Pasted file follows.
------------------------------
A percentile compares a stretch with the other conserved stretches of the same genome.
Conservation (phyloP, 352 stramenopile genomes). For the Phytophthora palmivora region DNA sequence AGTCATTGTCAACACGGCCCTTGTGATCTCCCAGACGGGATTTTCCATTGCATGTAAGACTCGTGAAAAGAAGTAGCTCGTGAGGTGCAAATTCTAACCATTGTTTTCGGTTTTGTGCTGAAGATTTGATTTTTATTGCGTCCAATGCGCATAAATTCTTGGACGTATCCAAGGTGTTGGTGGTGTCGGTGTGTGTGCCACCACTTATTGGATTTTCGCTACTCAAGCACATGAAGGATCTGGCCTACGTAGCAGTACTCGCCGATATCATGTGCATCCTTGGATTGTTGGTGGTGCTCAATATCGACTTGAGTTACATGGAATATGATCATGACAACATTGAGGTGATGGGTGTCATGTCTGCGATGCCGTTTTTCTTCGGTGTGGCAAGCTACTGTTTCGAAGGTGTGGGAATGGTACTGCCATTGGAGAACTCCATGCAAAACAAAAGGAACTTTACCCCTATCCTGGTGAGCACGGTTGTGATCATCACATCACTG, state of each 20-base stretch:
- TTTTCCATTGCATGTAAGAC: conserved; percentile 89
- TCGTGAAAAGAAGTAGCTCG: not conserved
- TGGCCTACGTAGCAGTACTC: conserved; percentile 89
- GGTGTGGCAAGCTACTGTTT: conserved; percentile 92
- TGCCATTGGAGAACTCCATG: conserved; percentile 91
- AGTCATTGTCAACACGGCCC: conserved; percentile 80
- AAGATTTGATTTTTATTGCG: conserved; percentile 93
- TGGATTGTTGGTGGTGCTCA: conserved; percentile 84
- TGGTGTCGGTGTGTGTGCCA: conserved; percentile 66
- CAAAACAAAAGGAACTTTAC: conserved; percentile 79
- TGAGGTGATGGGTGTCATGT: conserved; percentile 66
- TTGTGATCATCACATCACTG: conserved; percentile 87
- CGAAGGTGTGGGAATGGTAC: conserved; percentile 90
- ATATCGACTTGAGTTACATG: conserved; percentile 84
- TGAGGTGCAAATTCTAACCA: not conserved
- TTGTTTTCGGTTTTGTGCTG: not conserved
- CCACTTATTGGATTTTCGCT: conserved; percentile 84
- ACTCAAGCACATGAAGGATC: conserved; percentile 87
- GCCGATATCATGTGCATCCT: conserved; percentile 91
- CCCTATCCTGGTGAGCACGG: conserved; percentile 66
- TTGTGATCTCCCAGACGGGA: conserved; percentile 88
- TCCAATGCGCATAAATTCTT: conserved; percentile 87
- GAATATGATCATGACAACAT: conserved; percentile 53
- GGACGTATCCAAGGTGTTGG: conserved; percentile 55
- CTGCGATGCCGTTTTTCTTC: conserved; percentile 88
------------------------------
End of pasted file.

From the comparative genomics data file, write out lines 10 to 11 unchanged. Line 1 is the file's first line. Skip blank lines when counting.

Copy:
- TGGATTGTTGGTGGTGCTCA: conserved; percentile 84
- TGGTGTCGGTGTGTGTGCCA: conserved; percentile 66